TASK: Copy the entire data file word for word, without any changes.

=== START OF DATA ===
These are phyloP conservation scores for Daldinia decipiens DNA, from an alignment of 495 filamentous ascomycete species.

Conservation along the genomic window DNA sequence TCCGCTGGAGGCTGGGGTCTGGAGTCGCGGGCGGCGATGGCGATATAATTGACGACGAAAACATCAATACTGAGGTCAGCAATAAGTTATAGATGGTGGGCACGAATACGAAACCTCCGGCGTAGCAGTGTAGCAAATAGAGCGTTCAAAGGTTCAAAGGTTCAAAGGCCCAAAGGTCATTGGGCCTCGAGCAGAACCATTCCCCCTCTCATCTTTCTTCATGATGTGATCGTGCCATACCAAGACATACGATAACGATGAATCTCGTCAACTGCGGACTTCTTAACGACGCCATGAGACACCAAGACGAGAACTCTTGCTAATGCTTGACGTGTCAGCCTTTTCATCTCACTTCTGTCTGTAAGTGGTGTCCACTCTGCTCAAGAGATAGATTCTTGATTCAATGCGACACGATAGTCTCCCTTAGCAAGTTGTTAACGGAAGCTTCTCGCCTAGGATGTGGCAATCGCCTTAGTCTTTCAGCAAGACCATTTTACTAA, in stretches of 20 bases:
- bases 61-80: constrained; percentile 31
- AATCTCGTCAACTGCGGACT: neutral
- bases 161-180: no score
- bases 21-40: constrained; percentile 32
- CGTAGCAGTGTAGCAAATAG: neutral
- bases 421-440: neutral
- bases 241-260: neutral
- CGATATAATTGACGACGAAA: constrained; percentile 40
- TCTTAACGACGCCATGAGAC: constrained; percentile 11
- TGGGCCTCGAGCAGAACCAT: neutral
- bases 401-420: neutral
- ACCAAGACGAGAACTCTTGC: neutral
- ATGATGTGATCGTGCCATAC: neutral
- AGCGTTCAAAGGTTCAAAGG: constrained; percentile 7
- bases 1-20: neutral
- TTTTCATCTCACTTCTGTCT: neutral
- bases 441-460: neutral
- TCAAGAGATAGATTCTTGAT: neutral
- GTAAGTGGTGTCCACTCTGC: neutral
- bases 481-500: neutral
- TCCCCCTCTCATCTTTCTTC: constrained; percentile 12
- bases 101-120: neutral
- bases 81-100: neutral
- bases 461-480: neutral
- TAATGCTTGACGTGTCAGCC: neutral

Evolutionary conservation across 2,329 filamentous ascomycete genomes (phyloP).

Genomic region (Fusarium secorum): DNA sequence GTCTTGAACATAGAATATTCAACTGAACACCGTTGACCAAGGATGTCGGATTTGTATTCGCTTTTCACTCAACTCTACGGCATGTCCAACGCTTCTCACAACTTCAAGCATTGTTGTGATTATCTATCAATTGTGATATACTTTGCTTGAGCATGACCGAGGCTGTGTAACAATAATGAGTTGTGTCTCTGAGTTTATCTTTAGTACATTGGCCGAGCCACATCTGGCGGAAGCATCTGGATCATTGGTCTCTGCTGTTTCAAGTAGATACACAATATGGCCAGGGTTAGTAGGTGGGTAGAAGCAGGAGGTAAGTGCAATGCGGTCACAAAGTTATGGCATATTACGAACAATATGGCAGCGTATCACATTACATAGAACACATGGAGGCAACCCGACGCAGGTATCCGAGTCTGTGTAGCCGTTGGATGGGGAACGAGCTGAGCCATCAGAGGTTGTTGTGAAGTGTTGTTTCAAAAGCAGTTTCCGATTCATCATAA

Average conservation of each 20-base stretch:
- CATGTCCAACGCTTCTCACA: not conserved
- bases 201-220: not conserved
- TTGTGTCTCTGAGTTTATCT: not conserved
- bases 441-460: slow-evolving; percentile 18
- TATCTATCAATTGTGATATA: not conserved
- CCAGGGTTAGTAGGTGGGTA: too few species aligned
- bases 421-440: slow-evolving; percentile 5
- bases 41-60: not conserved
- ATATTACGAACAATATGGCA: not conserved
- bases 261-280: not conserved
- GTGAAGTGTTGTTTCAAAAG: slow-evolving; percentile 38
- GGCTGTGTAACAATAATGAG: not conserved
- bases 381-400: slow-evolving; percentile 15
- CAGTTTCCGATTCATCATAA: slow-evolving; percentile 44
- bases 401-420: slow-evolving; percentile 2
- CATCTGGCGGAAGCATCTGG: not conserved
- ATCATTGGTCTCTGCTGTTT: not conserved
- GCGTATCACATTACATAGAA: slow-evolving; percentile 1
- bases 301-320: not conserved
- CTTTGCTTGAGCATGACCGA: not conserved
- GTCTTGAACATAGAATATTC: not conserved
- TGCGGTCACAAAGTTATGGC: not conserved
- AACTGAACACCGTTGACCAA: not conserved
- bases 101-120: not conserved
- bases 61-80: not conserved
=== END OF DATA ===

These are phyloP conservation scores for Daldinia decipiens DNA, from an alignment of 495 filamentous ascomycete species.

Conservation along the genomic window DNA sequence TCCGCTGGAGGCTGGGGTCTGGAGTCGCGGGCGGCGATGGCGATATAATTGACGACGAAAACATCAATACTGAGGTCAGCAATAAGTTATAGATGGTGGGCACGAATACGAAACCTCCGGCGTAGCAGTGTAGCAAATAGAGCGTTCAAAGGTTCAAAGGTTCAAAGGCCCAAAGGTCATTGGGCCTCGAGCAGAACCATTCCCCCTCTCATCTTTCTTCATGATGTGATCGTGCCATACCAAGACATACGATAACGATGAATCTCGTCAACTGCGGACTTCTTAACGACGCCATGAGACACCAAGACGAGAACTCTTGCTAATGCTTGACGTGTCAGCCTTTTCATCTCACTTCTGTCTGTAAGTGGTGTCCACTCTGCTCAAGAGATAGATTCTTGATTCAATGCGACACGATAGTCTCCCTTAGCAAGTTGTTAACGGAAGCTTCTCGCCTAGGATGTGGCAATCGCCTTAGTCTTTCAGCAAGACCATTTTACTAA, in stretches of 20 bases:
- bases 61-80: constrained; percentile 31
- AATCTCGTCAACTGCGGACT: neutral
- bases 161-180: no score
- bases 21-40: constrained; percentile 32
- CGTAGCAGTGTAGCAAATAG: neutral
- bases 421-440: neutral
- bases 241-260: neutral
- CGATATAATTGACGACGAAA: constrained; percentile 40
- TCTTAACGACGCCATGAGAC: constrained; percentile 11
- TGGGCCTCGAGCAGAACCAT: neutral
- bases 401-420: neutral
- ACCAAGACGAGAACTCTTGC: neutral
- ATGATGTGATCGTGCCATAC: neutral
- AGCGTTCAAAGGTTCAAAGG: constrained; percentile 7
- bases 1-20: neutral
- TTTTCATCTCACTTCTGTCT: neutral
- bases 441-460: neutral
- TCAAGAGATAGATTCTTGAT: neutral
- GTAAGTGGTGTCCACTCTGC: neutral
- bases 481-500: neutral
- TCCCCCTCTCATCTTTCTTC: constrained; percentile 12
- bases 101-120: neutral
- bases 81-100: neutral
- bases 461-480: neutral
- TAATGCTTGACGTGTCAGCC: neutral

Evolutionary conservation across 2,329 filamentous ascomycete genomes (phyloP).

Genomic region (Fusarium secorum): DNA sequence GTCTTGAACATAGAATATTCAACTGAACACCGTTGACCAAGGATGTCGGATTTGTATTCGCTTTTCACTCAACTCTACGGCATGTCCAACGCTTCTCACAACTTCAAGCATTGTTGTGATTATCTATCAATTGTGATATACTTTGCTTGAGCATGACCGAGGCTGTGTAACAATAATGAGTTGTGTCTCTGAGTTTATCTTTAGTACATTGGCCGAGCCACATCTGGCGGAAGCATCTGGATCATTGGTCTCTGCTGTTTCAAGTAGATACACAATATGGCCAGGGTTAGTAGGTGGGTAGAAGCAGGAGGTAAGTGCAATGCGGTCACAAAGTTATGGCATATTACGAACAATATGGCAGCGTATCACATTACATAGAACACATGGAGGCAACCCGACGCAGGTATCCGAGTCTGTGTAGCCGTTGGATGGGGAACGAGCTGAGCCATCAGAGGTTGTTGTGAAGTGTTGTTTCAAAAGCAGTTTCCGATTCATCATAA

Average conservation of each 20-base stretch:
- CATGTCCAACGCTTCTCACA: not conserved
- bases 201-220: not conserved
- TTGTGTCTCTGAGTTTATCT: not conserved
- bases 441-460: slow-evolving; percentile 18
- TATCTATCAATTGTGATATA: not conserved
- CCAGGGTTAGTAGGTGGGTA: too few species aligned
- bases 421-440: slow-evolving; percentile 5
- bases 41-60: not conserved
- ATATTACGAACAATATGGCA: not conserved
- bases 261-280: not conserved
- GTGAAGTGTTGTTTCAAAAG: slow-evolving; percentile 38
- GGCTGTGTAACAATAATGAG: not conserved
- bases 381-400: slow-evolving; percentile 15
- CAGTTTCCGATTCATCATAA: slow-evolving; percentile 44
- bases 401-420: slow-evolving; percentile 2
- CATCTGGCGGAAGCATCTGG: not conserved
- ATCATTGGTCTCTGCTGTTT: not conserved
- GCGTATCACATTACATAGAA: slow-evolving; percentile 1
- bases 301-320: not conserved
- CTTTGCTTGAGCATGACCGA: not conserved
- GTCTTGAACATAGAATATTC: not conserved
- TGCGGTCACAAAGTTATGGC: not conserved
- AACTGAACACCGTTGACCAA: not conserved
- bases 101-120: not conserved
- bases 61-80: not conserved